Top Baby Names in Scotland 2020

Top Baby Names in Scotland 2020

The top baby names in Scotland for 2020 have landed! If you love Scottish and British names, they’re not to be missed.

It’s extra exciting this year because the National Records of Scotland didn’t release provisional data at the end of the year, as they usually do. So, shiny brand new statistics! We’ve rounded up the juiciest highlights, and you can find the raw data and full report on the NRS website.

Scotland’s Top Ten Baby Names 2020

Scotland has a new top girl name: Isla is Number 1 for the first time. For boys, Scottish parents still can’t get enough of Jack: it takes the top spot for the thirteenth year running.

On a local scale, Isla and Jack were only the top names in a small minority of areas. There was a lot of variation across Scotland, with other local favorites including Freya, Rosie, Harris and Muhammad.

In the national Top 10, there were a few small shifts. For girls, Lily re-entered, replacing Charlotte, and for boys, Alexander, Archie and Finlay entered, replacing Charlie, Alfie and Lewis.

Top 100 Scottish Names of 2020

In the Top 100, the highest-rising names were Maeve (now 86) and Ayda (now 91) for girls, and Roman (now 33) and Finley (now 88) for boys.

Other names that shot up into the Top 100 include Autumn, Quinn, Indie, Rosa, Piper, Mollie and Nina; and Joey, Teddy, Robbie, Myles, Frankie and Brody. As in the rest of Britain, it still holds true that nicknames are the height of style.

The Top 100 contains plenty of distinctively Scottish names that are lesser-used elsewhere. Among the standout girl names are Eilidh, Bonnie, Iona, Mirren, and Alba (the Gaelic name for Scotland); and for boys, Harris, Rory and Ruaridh and Ruairidh, Finlay and Finley, Brodie and Brody, Callum, Angus, Fraser, Hamish, Murray, and Innes.

Read Scotland’s full Top 100 list.

Popularity By Mother’s Age

This year, National Records of Scotland provided a breakdown of the most popular baby names by maternal age. 60 girl names and 59 boy names are in the Top 100 for every age group; but among the rest, there are some interesting differences.

The youngest age group, mothers under 25, hints that change is coming to the top of the charts. The most popular names for these mothers were Olivia and Noah, and the national favorites Isla and Jack ranked 7th and 17th respectively. This makes sense for Jack: it has been in the Top 10 since 1995, so a lot of Jacks are parents themselves now.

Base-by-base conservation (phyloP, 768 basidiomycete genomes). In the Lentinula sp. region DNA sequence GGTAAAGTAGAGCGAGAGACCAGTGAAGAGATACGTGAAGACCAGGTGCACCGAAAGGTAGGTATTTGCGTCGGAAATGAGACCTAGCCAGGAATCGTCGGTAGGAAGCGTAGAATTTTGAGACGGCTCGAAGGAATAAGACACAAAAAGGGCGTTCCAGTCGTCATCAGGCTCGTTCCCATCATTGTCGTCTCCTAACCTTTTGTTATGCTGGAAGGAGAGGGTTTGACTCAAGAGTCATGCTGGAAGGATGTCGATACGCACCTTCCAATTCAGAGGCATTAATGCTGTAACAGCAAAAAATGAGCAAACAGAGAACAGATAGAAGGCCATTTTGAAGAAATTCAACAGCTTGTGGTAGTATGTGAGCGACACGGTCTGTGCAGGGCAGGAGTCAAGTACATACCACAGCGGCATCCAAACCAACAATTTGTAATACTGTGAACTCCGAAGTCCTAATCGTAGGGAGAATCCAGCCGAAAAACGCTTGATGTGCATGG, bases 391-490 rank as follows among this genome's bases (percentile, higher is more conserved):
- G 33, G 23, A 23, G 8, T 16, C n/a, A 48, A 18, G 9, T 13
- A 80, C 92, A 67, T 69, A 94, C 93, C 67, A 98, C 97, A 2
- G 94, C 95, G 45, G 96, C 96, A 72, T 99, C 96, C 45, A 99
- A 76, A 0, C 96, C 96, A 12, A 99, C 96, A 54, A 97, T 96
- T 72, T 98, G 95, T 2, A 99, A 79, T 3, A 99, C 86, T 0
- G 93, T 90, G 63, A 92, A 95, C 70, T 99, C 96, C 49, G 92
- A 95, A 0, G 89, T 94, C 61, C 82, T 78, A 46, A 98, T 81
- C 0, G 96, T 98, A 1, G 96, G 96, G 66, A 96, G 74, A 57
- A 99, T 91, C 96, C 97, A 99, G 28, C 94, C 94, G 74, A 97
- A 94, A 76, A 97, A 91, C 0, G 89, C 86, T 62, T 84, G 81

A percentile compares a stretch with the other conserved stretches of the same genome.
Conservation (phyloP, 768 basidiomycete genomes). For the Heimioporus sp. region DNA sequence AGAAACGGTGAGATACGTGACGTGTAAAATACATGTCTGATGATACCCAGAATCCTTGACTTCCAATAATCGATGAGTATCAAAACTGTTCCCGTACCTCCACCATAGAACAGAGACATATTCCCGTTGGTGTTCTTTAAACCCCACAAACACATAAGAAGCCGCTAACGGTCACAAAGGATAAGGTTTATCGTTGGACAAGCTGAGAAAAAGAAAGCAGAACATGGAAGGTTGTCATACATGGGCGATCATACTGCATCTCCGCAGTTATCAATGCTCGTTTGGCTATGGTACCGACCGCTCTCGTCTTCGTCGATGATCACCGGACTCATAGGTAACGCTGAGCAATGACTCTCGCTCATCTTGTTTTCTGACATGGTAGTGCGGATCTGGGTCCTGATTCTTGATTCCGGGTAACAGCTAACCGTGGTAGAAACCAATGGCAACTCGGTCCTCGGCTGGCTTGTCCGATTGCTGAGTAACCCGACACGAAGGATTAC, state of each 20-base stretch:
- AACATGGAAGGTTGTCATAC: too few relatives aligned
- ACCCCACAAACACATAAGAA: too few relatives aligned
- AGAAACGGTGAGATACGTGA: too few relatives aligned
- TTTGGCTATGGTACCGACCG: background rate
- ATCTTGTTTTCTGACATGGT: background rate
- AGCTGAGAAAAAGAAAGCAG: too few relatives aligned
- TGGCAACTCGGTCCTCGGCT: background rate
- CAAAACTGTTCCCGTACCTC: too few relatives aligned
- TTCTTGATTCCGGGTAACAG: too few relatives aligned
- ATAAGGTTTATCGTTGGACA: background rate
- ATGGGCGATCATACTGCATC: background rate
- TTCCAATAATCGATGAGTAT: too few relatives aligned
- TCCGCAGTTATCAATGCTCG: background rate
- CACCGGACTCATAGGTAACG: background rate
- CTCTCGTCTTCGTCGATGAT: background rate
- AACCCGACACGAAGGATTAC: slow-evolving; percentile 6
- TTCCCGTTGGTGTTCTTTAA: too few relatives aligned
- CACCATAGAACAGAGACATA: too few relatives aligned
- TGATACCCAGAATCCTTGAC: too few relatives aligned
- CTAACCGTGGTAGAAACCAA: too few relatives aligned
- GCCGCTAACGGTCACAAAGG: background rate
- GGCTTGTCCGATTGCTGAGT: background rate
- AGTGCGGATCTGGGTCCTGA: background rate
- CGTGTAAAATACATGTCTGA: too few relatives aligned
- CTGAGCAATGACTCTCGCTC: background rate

Other boy names particularly popular with younger parents included Jax and Jaxson (the next evolution of Jack), surnames like Hunter and Grayson, and nicknames like Tommy and Reggie. For girl names, double-barrel names like Amelia-Rose and Lily-Rose were especially popular, as were -ey endings like Darcey, Lacey and Paisley. Several names for both sexes were 1990s favorites in the States, but still sound young and fresh in Scotland — Madison and Tyler, for instance.

These names were only in the Top 100 for mothers under 25:

Among the names uniquely popular with older mothers are long classics like Alexandra and Sebastian, but also diminutives like Ben and Sam. Vintage choices like Edith and Iris are big for girls, and there are some distinctively Scottish choices on the boys’ list, like Ewan and Struan.

These names were only in the Top 100 for mothers aged 35 and over:

Unique Names In Scotland

Like many other countries, parents in Scotland are becoming ever more individualistic in their baby name choices. In 1974, 1 in 30 girls and 1 in 50 boys had a unique name (which was only recorded once that year). In 2020, 1 in 8 girls and 1 in 12 boys did.

It was hard to narrow it down, but here are just a few of the names given to only one girl or boy in 2020.

Even more Scottish names? But of course. Read our list of Scottish baby names.

About the Author

Clare Green

Clare Green

Clare Green has been writing for Nameberry since 2015, covering everything from names peaking right now to feminist baby names, and keeping up-to-date with international baby name rankings. Her work has featured in publications such as The Independent and HuffPost. Clare has a background in linguistics and librarianship, and recently completed an MA dissertation researching names in multilingual families. She lives in England with her husband and son. You can reach her at